Old Railway Station a Significant City Landmark

FREDERICTON FLASHBACK

Ted Jones

Old Railway Station a Significant City Landmark

The Earl and Countess of Bessborough

The Earl and Countess of Bessborough, from Rideau Hall, visit Fredericton , via Union Station. Provincial Archives New Brunswick Harvey Studio Photograph: P14-70

It was not Grand Central but, in its heyday, Union Station on York Street had its fair share of railroad travellers, special trains, and VIPs.

A young Princess, who would soon become Queen of England, stepped onto the railway platform 50 years ago. She greeted Lieutenant-Governor D.L. McLaren, Premier J.B. McNair, and Mayor H.S. Wright, and then inspected the 100-man Guard of Honor, the echoes of a 21-gun Royal Salute in the background.

After a five hour whirlwind tour of the City on that crisp Nov. 6th, Elizabeth and Prince Philip returned to Union Station for another Royal Salute and, prior to their departure, two farewell appearances on the rear platform of the Royal Train, both in response to the thousands who had gathered at the site.

During the 1930s & 40s, vice-regal visits to Fredericton began with the arrival of the official train at Union Station. The Governor General and his wife would spend one or two days, their private railway coach placed on a nearby siding for their overnight sleeping quarters.

Among those from Rideau Hall who stepped onto the Station platform were the Earl & Countess of Bessborough, Lord & Lady Tweedsmuir (better known to the reading public as popular authors John Buchan and Susan Grosvenor), and the Earl of Athlone and his wife, Her Royal Highness Princess Alice (granddaughter of Queen Victoria).

Al.G. Barnes, "the world's greatest animal trainer," and his three-ring circus arrived at Union Station on July 18th, 1930. It was an early hour, but the crowds were waiting to watch the detrainment of the animals and to join the parade to the infield of the Exhibition Race Course. Twenty years later, the circus trains were still pulling into Union Station. On June 28th, 1950, it was The Dailey Brothers and the largest tent on earth (five rings). Transported on 26 double-length railway cars, it was a spectacle for young and old, who had formed up around the Station at 7 a.m.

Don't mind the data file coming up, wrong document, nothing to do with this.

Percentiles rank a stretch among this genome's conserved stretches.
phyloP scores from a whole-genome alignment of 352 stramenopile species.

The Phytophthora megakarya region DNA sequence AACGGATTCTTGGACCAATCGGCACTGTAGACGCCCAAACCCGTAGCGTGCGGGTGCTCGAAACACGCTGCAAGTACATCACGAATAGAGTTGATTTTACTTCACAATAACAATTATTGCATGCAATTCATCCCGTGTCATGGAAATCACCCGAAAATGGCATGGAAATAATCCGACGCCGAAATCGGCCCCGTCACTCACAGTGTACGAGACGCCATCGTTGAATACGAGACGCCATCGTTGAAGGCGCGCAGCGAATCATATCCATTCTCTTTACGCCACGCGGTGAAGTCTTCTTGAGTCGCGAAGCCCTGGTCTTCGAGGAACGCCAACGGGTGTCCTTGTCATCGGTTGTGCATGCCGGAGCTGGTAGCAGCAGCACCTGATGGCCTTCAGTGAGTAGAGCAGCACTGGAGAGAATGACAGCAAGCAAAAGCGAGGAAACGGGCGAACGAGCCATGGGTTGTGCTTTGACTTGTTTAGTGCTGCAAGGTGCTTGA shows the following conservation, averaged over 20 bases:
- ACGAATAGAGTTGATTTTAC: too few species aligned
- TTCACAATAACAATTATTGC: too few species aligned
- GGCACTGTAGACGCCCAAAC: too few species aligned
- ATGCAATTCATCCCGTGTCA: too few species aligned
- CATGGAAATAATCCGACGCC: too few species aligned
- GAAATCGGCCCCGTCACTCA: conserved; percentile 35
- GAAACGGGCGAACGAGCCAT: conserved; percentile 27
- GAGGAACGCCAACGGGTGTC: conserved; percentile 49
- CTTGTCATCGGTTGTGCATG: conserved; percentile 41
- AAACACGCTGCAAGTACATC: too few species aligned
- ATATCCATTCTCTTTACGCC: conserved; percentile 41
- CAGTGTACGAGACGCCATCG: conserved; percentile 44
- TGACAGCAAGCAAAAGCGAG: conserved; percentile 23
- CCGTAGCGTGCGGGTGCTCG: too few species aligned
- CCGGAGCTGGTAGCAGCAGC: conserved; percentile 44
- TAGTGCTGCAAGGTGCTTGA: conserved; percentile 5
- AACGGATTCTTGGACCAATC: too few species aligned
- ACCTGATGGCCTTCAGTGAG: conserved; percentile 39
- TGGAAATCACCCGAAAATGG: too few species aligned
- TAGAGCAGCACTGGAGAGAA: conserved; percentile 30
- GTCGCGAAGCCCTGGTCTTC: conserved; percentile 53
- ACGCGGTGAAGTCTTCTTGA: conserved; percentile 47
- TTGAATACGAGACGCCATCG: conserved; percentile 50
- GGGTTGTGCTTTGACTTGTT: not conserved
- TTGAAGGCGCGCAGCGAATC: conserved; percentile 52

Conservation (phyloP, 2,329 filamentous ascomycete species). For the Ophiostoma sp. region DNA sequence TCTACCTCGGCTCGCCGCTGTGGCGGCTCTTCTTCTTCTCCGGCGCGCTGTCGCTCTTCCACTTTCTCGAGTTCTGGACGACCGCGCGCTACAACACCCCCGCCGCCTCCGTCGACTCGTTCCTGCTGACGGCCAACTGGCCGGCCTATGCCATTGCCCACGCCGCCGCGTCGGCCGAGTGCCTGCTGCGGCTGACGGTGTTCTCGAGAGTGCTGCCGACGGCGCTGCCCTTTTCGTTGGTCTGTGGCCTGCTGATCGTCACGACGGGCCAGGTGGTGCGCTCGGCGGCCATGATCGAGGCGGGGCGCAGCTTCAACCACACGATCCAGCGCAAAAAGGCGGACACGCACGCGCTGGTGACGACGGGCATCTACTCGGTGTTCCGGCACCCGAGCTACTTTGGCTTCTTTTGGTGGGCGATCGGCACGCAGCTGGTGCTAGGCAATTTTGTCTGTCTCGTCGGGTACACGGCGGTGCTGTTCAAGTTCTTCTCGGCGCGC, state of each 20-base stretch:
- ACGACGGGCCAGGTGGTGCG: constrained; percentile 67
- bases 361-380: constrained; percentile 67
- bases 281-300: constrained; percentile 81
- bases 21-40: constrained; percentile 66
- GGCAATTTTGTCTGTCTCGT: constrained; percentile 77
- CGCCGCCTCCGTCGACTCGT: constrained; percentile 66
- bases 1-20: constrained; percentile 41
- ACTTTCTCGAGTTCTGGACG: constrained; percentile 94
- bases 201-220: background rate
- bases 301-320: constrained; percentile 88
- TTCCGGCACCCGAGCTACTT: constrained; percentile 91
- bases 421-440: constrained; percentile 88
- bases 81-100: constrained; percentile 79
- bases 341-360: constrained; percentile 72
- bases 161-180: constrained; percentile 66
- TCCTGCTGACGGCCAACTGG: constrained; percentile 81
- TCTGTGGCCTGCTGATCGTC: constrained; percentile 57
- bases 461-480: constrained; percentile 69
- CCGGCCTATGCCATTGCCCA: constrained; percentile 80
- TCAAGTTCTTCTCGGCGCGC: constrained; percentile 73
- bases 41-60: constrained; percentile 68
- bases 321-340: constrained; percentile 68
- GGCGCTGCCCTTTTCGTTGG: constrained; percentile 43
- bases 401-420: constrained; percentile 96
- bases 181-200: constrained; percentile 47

It was from Union Station that hundreds of young men left for the War and where some returned when it was over. Where Scouts, Guides, Cubs, Brownies, Glee Clubs, and sports teams travelled to and from important activities.

It was where students, who were enrolled in the Provincial Normal School, UNB, Business College, and the Victoria Public Hospital School of Nursing, arrived on Monday mornings and departed for home Friday evenings.

It was where the ashes of two great Canadian poets were brought home for state funerals in Christ Church Cathedral, followed by quiet burials in Forest Hill Cemetery: Bliss Carman died in Connecticut, 1929; Sir Charles G.D. Roberts died in Toronto, 1943.

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